The Raw Light of Morning by Shelly Kawaja

The Raw Light of Morning is a book by Shelly Kawaja. (Breakwater Books, Shelly Kawaja)

Fourteen-year-old Laurel Long commits an act of violence that alters the course of her life. She finds herself living in a small town in Newfoundland, trapped in a system of poverty, generational neglect and trauma. In search of a fresh start, Laurel sees education as her way out, but the past starts to catch up with her and she must decide how far she will go to protect herself and the ones she loves. 

When you can read it: Sept. 1, 2022

Shelly Kawaja is an author from Newfoundland. Her writing has appeared in the Humber Literary Review, the Dalhousie Review, Postcolonial Text, PACE and more. Her short story Shotgun won the gritLit 2020 fiction contest. The Raw Light of Morning is Kawaja's first novel.

Rosa's Very Own Personal Revolution by Eric Dupont, translated by Peter McCambridge

Rosa's Very Own Personal Revolution is a book by Eric Dupont, translated by Peter McCambridge (QC Fiction)

Rosa Ost grows up in a tiny village where boredom and the paper industry reign supreme. When Rosa decides to leave her home for Montreal on a quest to summon the westerly wind that is essential to the local economy, a tale of long journeys, prophecies and death unravels. Rosa's Very Own Personal Revolution is a story about stories, storytellers and revolution in Quebec. 

When you can read it: Sept. 1, 2022

Eric Dupont is an award-winning author from Quebec. His fourth novel, Songs for the Cold of Heart, was a finalist for the 2018 Scotiabank Giller Prize. The original French version of the novel, La Fiancée Américaine, won Quebec's top two literary prizes: the Prix des libraires and Prix des collégiens.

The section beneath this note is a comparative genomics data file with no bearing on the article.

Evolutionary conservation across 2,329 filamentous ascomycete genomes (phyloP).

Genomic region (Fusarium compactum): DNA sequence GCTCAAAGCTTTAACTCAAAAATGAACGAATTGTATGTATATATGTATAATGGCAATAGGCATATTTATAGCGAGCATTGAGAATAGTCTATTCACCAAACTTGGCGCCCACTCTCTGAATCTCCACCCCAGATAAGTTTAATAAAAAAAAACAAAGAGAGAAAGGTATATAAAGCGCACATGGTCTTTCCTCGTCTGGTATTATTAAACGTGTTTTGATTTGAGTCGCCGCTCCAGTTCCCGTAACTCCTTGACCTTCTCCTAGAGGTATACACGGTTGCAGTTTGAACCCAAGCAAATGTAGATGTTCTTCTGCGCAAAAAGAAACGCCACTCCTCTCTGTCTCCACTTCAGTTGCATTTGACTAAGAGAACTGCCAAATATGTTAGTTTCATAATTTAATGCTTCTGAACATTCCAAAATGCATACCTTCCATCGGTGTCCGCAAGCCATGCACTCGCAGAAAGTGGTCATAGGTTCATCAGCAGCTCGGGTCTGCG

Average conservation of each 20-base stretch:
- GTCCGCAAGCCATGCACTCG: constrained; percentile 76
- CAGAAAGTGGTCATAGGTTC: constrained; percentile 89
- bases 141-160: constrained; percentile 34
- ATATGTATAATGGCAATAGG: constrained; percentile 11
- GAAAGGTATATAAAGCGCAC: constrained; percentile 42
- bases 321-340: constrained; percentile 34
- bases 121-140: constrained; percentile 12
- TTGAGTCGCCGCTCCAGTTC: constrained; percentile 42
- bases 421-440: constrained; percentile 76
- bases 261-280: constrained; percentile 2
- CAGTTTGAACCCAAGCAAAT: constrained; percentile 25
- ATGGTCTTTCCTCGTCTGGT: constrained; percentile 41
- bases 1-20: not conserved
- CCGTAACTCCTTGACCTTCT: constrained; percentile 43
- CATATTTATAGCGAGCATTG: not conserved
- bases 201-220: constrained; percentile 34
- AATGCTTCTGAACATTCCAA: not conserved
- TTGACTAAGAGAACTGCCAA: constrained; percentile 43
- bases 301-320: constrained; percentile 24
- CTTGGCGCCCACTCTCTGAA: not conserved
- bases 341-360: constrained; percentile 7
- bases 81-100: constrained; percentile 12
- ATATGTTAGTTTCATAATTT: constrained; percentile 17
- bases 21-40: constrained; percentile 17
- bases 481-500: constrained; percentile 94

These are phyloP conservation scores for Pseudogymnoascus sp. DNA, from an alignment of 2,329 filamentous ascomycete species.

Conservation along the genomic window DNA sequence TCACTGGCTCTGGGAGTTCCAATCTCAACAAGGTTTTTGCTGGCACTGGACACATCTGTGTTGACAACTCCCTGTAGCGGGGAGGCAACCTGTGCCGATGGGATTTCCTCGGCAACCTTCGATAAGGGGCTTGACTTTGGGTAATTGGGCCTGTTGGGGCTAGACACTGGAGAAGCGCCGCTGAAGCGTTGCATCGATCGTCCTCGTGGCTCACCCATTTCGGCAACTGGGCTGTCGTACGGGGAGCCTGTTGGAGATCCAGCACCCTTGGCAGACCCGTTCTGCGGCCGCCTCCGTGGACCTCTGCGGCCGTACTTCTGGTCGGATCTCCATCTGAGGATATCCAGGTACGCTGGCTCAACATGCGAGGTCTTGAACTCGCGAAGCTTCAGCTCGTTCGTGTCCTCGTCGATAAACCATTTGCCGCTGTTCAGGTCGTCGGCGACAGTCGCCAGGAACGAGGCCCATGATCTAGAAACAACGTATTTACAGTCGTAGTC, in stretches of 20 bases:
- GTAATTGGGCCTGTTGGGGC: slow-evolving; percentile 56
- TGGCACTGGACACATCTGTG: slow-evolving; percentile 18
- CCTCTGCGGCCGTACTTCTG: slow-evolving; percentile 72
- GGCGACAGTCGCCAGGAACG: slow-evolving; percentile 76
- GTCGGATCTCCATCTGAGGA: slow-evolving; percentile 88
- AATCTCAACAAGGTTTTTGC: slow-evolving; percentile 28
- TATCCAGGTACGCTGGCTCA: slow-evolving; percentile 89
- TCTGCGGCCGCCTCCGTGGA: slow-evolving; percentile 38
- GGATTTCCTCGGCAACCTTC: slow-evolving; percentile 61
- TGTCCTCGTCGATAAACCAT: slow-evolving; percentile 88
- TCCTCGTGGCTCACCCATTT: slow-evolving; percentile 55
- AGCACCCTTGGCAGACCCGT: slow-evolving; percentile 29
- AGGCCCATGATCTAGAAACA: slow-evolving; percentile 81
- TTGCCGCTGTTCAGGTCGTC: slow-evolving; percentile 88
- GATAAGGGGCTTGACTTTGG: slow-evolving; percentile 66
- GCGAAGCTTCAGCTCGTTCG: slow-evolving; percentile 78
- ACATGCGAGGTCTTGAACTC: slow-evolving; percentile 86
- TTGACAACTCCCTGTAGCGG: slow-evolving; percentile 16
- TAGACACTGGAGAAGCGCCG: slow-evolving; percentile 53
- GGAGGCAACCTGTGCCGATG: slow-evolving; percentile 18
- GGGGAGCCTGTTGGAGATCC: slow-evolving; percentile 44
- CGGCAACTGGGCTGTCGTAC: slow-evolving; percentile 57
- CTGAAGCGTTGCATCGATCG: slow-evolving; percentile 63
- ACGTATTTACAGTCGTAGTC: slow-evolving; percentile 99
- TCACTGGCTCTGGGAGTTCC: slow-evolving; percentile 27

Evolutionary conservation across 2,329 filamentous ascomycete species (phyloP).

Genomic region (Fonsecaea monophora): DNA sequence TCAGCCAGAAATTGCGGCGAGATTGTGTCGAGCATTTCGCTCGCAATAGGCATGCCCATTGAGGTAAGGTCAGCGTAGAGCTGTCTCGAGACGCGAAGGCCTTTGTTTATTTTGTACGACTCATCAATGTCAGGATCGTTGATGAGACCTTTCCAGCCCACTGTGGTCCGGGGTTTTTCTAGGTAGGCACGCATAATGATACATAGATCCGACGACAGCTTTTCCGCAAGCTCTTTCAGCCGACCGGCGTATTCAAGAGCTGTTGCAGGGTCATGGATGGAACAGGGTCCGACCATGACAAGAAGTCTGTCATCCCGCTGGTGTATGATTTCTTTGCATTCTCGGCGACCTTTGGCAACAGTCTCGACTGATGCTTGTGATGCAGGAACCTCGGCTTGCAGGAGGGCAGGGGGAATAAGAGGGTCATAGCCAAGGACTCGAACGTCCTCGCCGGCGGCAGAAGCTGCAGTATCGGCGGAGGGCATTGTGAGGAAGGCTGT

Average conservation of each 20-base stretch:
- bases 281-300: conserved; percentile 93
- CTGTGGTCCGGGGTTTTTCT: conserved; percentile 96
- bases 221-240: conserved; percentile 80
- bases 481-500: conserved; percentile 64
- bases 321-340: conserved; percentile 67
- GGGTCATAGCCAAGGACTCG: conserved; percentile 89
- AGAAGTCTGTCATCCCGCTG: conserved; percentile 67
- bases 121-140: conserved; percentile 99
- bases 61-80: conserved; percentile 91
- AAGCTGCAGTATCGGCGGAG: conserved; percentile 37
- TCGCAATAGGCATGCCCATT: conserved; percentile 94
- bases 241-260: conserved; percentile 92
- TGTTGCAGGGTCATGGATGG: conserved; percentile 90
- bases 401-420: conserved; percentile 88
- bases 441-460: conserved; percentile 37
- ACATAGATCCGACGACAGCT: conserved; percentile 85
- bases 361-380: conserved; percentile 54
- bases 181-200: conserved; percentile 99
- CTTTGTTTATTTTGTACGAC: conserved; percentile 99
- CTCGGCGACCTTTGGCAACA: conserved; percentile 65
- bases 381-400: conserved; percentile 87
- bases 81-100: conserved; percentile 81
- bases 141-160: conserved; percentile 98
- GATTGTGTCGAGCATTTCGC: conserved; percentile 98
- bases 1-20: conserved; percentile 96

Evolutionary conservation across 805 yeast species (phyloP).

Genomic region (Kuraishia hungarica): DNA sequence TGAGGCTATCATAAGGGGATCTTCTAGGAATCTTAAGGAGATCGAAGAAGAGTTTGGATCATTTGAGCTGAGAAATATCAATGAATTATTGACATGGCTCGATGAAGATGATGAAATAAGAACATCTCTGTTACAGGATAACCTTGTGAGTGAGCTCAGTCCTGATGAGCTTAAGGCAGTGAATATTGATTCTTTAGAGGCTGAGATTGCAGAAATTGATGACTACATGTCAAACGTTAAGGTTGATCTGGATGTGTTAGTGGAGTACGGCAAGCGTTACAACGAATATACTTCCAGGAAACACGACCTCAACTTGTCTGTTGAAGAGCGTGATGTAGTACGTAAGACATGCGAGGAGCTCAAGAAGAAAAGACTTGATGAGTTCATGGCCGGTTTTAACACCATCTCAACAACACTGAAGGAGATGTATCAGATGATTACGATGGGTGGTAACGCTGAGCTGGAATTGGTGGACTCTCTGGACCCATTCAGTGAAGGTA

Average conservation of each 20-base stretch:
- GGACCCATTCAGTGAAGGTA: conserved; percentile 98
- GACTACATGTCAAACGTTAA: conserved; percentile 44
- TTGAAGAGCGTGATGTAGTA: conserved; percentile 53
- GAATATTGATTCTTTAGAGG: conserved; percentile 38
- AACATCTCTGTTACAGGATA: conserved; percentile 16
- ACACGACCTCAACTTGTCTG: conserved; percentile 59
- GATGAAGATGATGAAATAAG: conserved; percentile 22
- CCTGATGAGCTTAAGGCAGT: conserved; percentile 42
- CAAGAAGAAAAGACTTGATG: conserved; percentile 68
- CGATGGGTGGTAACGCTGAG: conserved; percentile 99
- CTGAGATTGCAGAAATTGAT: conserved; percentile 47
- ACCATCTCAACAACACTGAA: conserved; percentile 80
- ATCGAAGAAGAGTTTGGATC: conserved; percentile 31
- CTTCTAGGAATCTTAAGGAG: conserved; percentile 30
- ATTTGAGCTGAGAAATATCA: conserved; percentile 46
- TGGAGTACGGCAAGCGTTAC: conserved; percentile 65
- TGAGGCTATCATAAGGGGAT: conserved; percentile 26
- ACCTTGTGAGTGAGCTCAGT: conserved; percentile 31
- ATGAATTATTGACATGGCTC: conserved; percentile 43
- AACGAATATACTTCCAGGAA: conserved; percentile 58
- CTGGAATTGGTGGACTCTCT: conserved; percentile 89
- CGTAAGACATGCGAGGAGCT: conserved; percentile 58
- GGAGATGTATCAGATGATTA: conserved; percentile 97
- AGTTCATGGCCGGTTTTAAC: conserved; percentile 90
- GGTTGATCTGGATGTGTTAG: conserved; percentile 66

Almost Visible by Michelle Sinclair

Almost Visible is a book by Michelle Sinclair. (Baraka Books)

Tess, who has just moved from Montreal to Nova Scotia, befriends an older man in hopes of losing herself in the lives of others. After furtively going through his photos, letters and journals, Tess becomes obsessed with his life of political polarization and repression in his Latin-American homeland. As she learns about his love for a militant young woman and his dedication to his best friend on the other side of the political divide, Tess begins to question her own life choices and emotions. 

When you can read it: Sept. 1, 2022

Michelle Sinclair is an Ottawa-based writer who worked for two decades on policy related to human rights. She has lived in Australia, Bangladesh, Costa Rica, Ecuador, France, Switzerland and the United States. Almost Visible is her first novel.

Tear by Erica McKeen

Tear is a book by Erica McKeen. (Invisible)

The quiet and reclusive Frances is on the brink of graduating from university. Isolated in the basement from her upstairs roommates, Frances can't remember there being a lock on the door at the top of the basement stairs. She can't tell the difference between her childhood memories and her dreams, and she can't ignore the tapping sound coming through her bedroom wall. Tear explores false narratives, gaslighting, female rage and manipulation.

When you can read it: Sept. 6, 2022

Erica McKeen is a writer from London, Ont. Her work has been nominated for the Pushcart Prize, longlisted for the Guernica Prize and shortlisted for The Malahat Review Open Season Awards. Tear is her first novel.